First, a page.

Big Brother is a highly gendered and problematic term; it also refers to the semi-divine leader of The Party in George Orwell's 1984. For the last 19 years, it heralded a reality TV show that shut some ordinary people in isolation from the modern world, letting the masses of other average TV viewing people watch all the while.
Originally conceived as a social/psychological experiment by TV producers in The Netherlands, networks across the world took on the simple yet compelling theme. It was not long before many countries began toying with the format, the most popular alteration being a celebrity version. Initially, the UK version of Celebrity Big Brother aired in aid of British charity, Comic Relief and since its first outing in 2001, has proved perhaps even more controversial than the civilian version.
In 2007, the fifth series of Celebrity Big Brother aired, and it proved the most contentious instalment yet. The late Jade Goody's removal for perceived racism against Bollywood star Shilpa Shetty, destroyed the Londoner's celebrity that Big Brother created. The easily burst bubble of fame shattered by the mainstream media's design; fabricating a racism narrative over careless remarks from Goody (giving an Indian a surname like "Poppadom" when one has forgotten said Indian's surname and has said it in anger, does not constitute racism - a poppadom is an Indian foodstuff after all).
11 years after this manufactured media meleé, the Big Brother house wound up in another drama, this one originating with a housemate. Celebrity Big Brother has limped along until this point and January's iteration suffered finale viewing figures of barely over a million, mainly because producers drenched the programme in social justice. So dire was their "get woke, go broke" situation that people doubted Celebrity Big Brother would return, but it did, and their "Eye of the Storm" theme delivered reality TV best. Until the vileness of false accusation unfolded.
In a melodrama worthy of a soap opera, former British soap star of Coronation Street, Ryan Thomas, indulged in a little play fighting. He shadow-boxed around another former soap star (of British soap Emmerdale) Roxanne Pallett, who appeared to take the horseplay in good humour initially. Moments later, Pallett entered the Diary Room and asked to speak to one of the producers and over the course of several meetings in the Diary Room, proceeded to accuse Thomas of punching her several times in the ribs. The producers issued Ryan Thomas with a formal warning, and Roxanne further informed another housemate, Ben - whom she had grown close to, despite her having a fiance outside.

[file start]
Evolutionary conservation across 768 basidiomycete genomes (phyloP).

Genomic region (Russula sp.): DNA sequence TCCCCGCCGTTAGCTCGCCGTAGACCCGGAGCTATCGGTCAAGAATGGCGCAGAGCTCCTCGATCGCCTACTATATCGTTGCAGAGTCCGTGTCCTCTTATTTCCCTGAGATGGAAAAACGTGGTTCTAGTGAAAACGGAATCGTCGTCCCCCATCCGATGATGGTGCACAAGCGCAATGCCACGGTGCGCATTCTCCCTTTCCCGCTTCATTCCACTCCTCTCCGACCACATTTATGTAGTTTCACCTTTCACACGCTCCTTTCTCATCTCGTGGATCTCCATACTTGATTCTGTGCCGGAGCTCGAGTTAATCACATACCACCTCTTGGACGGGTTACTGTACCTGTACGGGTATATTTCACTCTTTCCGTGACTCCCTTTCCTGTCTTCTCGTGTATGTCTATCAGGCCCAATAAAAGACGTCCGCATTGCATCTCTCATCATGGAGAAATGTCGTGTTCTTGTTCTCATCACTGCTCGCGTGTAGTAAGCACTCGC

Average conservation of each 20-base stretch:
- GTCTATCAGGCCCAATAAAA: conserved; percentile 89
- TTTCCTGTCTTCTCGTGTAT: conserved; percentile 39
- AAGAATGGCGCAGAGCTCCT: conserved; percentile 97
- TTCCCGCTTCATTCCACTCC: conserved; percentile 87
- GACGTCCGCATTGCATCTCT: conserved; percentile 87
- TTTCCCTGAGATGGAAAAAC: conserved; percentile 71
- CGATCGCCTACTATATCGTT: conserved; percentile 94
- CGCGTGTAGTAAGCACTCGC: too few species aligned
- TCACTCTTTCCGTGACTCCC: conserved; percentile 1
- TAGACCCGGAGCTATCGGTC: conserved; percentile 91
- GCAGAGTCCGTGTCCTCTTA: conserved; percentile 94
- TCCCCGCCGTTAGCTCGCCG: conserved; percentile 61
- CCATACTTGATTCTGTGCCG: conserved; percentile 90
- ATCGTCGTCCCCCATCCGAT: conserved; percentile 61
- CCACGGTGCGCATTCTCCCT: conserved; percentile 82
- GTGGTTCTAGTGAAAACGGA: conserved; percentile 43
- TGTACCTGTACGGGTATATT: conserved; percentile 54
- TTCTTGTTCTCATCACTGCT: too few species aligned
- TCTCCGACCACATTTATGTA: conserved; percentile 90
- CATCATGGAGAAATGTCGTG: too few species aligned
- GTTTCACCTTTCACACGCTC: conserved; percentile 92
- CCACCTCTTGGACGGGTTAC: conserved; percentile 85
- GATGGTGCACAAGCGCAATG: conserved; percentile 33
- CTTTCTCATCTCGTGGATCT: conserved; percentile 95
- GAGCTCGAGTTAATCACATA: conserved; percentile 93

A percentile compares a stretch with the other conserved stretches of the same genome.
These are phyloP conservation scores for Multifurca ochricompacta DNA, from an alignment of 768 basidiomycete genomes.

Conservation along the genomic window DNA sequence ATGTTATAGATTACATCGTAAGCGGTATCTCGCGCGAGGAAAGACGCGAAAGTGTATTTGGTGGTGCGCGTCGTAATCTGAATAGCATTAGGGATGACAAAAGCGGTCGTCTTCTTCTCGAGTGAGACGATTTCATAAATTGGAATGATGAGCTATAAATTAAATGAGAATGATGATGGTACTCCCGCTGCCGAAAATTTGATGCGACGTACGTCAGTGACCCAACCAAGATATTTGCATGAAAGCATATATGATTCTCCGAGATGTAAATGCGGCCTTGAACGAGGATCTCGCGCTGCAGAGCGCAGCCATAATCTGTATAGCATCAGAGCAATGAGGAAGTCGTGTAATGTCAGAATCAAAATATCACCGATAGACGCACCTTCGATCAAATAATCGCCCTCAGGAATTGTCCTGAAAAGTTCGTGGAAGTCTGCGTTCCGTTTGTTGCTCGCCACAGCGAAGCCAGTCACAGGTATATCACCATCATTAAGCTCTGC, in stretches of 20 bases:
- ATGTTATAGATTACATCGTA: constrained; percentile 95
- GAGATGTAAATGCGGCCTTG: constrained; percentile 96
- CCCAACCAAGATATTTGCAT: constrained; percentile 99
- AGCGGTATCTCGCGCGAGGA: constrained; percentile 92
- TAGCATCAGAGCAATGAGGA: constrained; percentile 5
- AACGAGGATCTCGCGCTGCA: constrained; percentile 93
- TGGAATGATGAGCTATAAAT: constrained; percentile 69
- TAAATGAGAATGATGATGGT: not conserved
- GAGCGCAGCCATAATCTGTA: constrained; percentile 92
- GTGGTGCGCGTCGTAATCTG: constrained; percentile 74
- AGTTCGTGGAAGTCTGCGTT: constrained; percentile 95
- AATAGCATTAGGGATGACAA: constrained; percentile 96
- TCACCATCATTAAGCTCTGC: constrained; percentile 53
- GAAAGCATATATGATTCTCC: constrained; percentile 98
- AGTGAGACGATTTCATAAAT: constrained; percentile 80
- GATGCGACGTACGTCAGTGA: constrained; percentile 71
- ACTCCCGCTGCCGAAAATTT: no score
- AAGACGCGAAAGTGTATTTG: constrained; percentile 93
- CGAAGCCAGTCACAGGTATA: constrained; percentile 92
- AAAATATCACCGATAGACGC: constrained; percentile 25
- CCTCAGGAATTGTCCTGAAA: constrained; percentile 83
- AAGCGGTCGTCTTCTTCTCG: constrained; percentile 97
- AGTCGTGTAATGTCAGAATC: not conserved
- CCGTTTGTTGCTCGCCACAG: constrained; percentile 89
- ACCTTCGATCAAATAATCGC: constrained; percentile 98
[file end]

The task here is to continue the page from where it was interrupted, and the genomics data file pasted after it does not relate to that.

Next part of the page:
Rumour spread and got met with scepticism by some, who professed that if Ryan had genuinely assaulted Roxanne, the producers would have removed him instantly. A massive public backlash ensued where the public knew Roxanne lied about the attack and following Roxanne hearing loud chants to get her out (while cheering for Ryan) when her puppet Ben was evicted, led her to quit the house. But not before the weight of such allegations reduced Ryan to an emotional wreck; he needed to defend his actions before all of the other shocked men in the house... so much for Patriarchy excusing violence against women.
Thankfully this incident occurred in a house rigged with cameras, making it more like a set. For this reason, everyone could witness the true nature of her lies; however, imagine the fallout if no footage existed? January's edition of Celebrity Big Brother's accompanying slogan and theme was: "Year of the Woman." Social justice topics got trawled out for the women to discuss - who went in first before men entered - and a Drag Queen won (Courteney Act - not satisfied with the mere job of Drag Queen, she's pansexual and gender fluid of course). The Drag Queen also had a friendship with a straight male housemate who, formulaically, felt attracted to 'her' when 'she' wore Drag.
Right out of the same playbook, grievance feminism allowed a woman to think she could concoct a story of abuse. Ostensibly over a slight a decade earlier where Ryan Thomas mentioned that Roxanne Palette wore the same dress as his girlfriend at the time, to an awards show. A powerful victimhood narrative, nurtured by feminism, permits a woman with glaring sociopathic traits to try and defame a man who ever-so-slightly slighted her years ago. Roxanne Pallett even said tearfully around the other male housemates: "this is why women are not believed," despite them all believing her at first. Her failure to remember that cameras are everywhere in the Big Brother House failed her and social justice. It exemplifies "get woke, go broke," too; Roxanne Palette already getting dropped from the cast of an upcoming Christmas pantomime. All down to her failure to maintain honesty in front of an all-seeing eye of a reality TV house...
"As long everybody is filming everybody else, justice will be done!" - Marge Simpson.